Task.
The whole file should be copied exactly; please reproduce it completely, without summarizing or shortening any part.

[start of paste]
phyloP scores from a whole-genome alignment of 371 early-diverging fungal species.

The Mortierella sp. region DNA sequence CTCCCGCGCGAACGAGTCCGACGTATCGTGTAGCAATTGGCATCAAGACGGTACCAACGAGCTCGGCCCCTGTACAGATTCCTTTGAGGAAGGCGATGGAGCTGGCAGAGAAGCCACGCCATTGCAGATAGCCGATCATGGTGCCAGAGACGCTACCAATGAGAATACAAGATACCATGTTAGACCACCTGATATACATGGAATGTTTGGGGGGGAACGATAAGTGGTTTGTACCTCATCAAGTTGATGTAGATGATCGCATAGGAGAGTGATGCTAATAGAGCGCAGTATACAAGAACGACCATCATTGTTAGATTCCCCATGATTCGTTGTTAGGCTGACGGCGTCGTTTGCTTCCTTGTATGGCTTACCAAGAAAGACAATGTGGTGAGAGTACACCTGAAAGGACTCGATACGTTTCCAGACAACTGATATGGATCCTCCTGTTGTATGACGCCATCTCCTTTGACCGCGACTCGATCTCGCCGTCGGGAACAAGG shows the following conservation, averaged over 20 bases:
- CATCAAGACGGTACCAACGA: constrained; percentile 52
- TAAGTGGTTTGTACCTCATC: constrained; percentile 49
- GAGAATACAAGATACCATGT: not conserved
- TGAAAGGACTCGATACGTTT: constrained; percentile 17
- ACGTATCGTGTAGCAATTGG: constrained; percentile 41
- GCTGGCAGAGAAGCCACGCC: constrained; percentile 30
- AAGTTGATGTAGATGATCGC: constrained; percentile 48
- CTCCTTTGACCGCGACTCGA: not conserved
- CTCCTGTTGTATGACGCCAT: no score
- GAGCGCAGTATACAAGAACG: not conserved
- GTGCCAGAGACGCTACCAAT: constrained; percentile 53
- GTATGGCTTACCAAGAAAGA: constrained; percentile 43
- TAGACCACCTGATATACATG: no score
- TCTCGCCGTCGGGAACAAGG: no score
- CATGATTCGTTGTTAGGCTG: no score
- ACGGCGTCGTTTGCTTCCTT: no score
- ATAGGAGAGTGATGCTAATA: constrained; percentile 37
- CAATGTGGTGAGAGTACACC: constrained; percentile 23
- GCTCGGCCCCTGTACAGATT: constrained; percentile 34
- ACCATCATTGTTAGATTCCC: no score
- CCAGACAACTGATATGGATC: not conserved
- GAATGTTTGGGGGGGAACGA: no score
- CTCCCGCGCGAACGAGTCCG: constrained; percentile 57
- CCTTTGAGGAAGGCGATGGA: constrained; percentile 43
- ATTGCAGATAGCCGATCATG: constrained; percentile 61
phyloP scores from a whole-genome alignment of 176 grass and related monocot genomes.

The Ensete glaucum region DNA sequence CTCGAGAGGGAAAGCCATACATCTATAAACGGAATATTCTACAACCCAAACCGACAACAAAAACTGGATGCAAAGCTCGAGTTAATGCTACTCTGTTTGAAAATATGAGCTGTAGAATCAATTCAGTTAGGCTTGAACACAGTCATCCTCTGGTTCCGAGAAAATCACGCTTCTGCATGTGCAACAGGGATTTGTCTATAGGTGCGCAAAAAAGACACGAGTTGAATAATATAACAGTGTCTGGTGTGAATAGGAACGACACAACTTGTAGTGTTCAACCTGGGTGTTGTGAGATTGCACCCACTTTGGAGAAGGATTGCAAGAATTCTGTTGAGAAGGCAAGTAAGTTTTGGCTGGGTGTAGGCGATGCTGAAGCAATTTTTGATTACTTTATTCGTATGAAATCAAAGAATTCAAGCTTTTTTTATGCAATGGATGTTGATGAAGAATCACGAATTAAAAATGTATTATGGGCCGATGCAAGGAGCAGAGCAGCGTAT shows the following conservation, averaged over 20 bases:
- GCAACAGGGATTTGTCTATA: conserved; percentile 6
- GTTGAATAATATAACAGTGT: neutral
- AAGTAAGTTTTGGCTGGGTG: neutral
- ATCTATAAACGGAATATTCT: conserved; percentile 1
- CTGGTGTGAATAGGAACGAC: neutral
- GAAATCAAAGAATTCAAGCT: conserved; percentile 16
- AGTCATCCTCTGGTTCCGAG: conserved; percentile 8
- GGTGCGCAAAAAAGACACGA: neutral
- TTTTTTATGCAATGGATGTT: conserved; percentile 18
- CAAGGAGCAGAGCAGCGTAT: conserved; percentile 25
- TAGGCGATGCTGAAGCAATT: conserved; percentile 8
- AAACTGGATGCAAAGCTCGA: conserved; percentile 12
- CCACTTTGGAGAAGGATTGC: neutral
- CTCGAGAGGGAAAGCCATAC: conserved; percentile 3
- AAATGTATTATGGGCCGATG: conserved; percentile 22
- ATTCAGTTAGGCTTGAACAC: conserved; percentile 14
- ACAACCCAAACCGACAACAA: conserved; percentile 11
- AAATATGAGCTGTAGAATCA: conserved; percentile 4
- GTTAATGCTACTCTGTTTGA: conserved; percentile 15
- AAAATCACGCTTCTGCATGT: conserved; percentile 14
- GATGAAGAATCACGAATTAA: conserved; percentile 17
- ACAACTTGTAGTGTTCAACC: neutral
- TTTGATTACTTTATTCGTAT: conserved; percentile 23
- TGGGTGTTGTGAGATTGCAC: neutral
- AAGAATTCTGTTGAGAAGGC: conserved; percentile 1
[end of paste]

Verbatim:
phyloP scores from a whole-genome alignment of 371 early-diverging fungal species.

The Mortierella sp. region DNA sequence CTCCCGCGCGAACGAGTCCGACGTATCGTGTAGCAATTGGCATCAAGACGGTACCAACGAGCTCGGCCCCTGTACAGATTCCTTTGAGGAAGGCGATGGAGCTGGCAGAGAAGCCACGCCATTGCAGATAGCCGATCATGGTGCCAGAGACGCTACCAATGAGAATACAAGATACCATGTTAGACCACCTGATATACATGGAATGTTTGGGGGGGAACGATAAGTGGTTTGTACCTCATCAAGTTGATGTAGATGATCGCATAGGAGAGTGATGCTAATAGAGCGCAGTATACAAGAACGACCATCATTGTTAGATTCCCCATGATTCGTTGTTAGGCTGACGGCGTCGTTTGCTTCCTTGTATGGCTTACCAAGAAAGACAATGTGGTGAGAGTACACCTGAAAGGACTCGATACGTTTCCAGACAACTGATATGGATCCTCCTGTTGTATGACGCCATCTCCTTTGACCGCGACTCGATCTCGCCGTCGGGAACAAGG shows the following conservation, averaged over 20 bases:
- CATCAAGACGGTACCAACGA: constrained; percentile 52
- TAAGTGGTTTGTACCTCATC: constrained; percentile 49
- GAGAATACAAGATACCATGT: not conserved
- TGAAAGGACTCGATACGTTT: constrained; percentile 17
- ACGTATCGTGTAGCAATTGG: constrained; percentile 41
- GCTGGCAGAGAAGCCACGCC: constrained; percentile 30
- AAGTTGATGTAGATGATCGC: constrained; percentile 48
- CTCCTTTGACCGCGACTCGA: not conserved
- CTCCTGTTGTATGACGCCAT: no score
- GAGCGCAGTATACAAGAACG: not conserved
- GTGCCAGAGACGCTACCAAT: constrained; percentile 53
- GTATGGCTTACCAAGAAAGA: constrained; percentile 43
- TAGACCACCTGATATACATG: no score
- TCTCGCCGTCGGGAACAAGG: no score
- CATGATTCGTTGTTAGGCTG: no score
- ACGGCGTCGTTTGCTTCCTT: no score
- ATAGGAGAGTGATGCTAATA: constrained; percentile 37
- CAATGTGGTGAGAGTACACC: constrained; percentile 23
- GCTCGGCCCCTGTACAGATT: constrained; percentile 34
- ACCATCATTGTTAGATTCCC: no score
- CCAGACAACTGATATGGATC: not conserved
- GAATGTTTGGGGGGGAACGA: no score
- CTCCCGCGCGAACGAGTCCG: constrained; percentile 57
- CCTTTGAGGAAGGCGATGGA: constrained; percentile 43
- ATTGCAGATAGCCGATCATG: constrained; percentile 61
phyloP scores from a whole-genome alignment of 176 grass and related monocot genomes.

The Ensete glaucum region DNA sequence CTCGAGAGGGAAAGCCATACATCTATAAACGGAATATTCTACAACCCAAACCGACAACAAAAACTGGATGCAAAGCTCGAGTTAATGCTACTCTGTTTGAAAATATGAGCTGTAGAATCAATTCAGTTAGGCTTGAACACAGTCATCCTCTGGTTCCGAGAAAATCACGCTTCTGCATGTGCAACAGGGATTTGTCTATAGGTGCGCAAAAAAGACACGAGTTGAATAATATAACAGTGTCTGGTGTGAATAGGAACGACACAACTTGTAGTGTTCAACCTGGGTGTTGTGAGATTGCACCCACTTTGGAGAAGGATTGCAAGAATTCTGTTGAGAAGGCAAGTAAGTTTTGGCTGGGTGTAGGCGATGCTGAAGCAATTTTTGATTACTTTATTCGTATGAAATCAAAGAATTCAAGCTTTTTTTATGCAATGGATGTTGATGAAGAATCACGAATTAAAAATGTATTATGGGCCGATGCAAGGAGCAGAGCAGCGTAT shows the following conservation, averaged over 20 bases:
- GCAACAGGGATTTGTCTATA: conserved; percentile 6
- GTTGAATAATATAACAGTGT: neutral
- AAGTAAGTTTTGGCTGGGTG: neutral
- ATCTATAAACGGAATATTCT: conserved; percentile 1
- CTGGTGTGAATAGGAACGAC: neutral
- GAAATCAAAGAATTCAAGCT: conserved; percentile 16
- AGTCATCCTCTGGTTCCGAG: conserved; percentile 8
- GGTGCGCAAAAAAGACACGA: neutral
- TTTTTTATGCAATGGATGTT: conserved; percentile 18
- CAAGGAGCAGAGCAGCGTAT: conserved; percentile 25
- TAGGCGATGCTGAAGCAATT: conserved; percentile 8
- AAACTGGATGCAAAGCTCGA: conserved; percentile 12
- CCACTTTGGAGAAGGATTGC: neutral
- CTCGAGAGGGAAAGCCATAC: conserved; percentile 3
- AAATGTATTATGGGCCGATG: conserved; percentile 22
- ATTCAGTTAGGCTTGAACAC: conserved; percentile 14
- ACAACCCAAACCGACAACAA: conserved; percentile 11
- AAATATGAGCTGTAGAATCA: conserved; percentile 4
- GTTAATGCTACTCTGTTTGA: conserved; percentile 15
- AAAATCACGCTTCTGCATGT: conserved; percentile 14
- GATGAAGAATCACGAATTAA: conserved; percentile 17
- ACAACTTGTAGTGTTCAACC: neutral
- TTTGATTACTTTATTCGTAT: conserved; percentile 23
- TGGGTGTTGTGAGATTGCAC: neutral
- AAGAATTCTGTTGAGAAGGC: conserved; percentile 1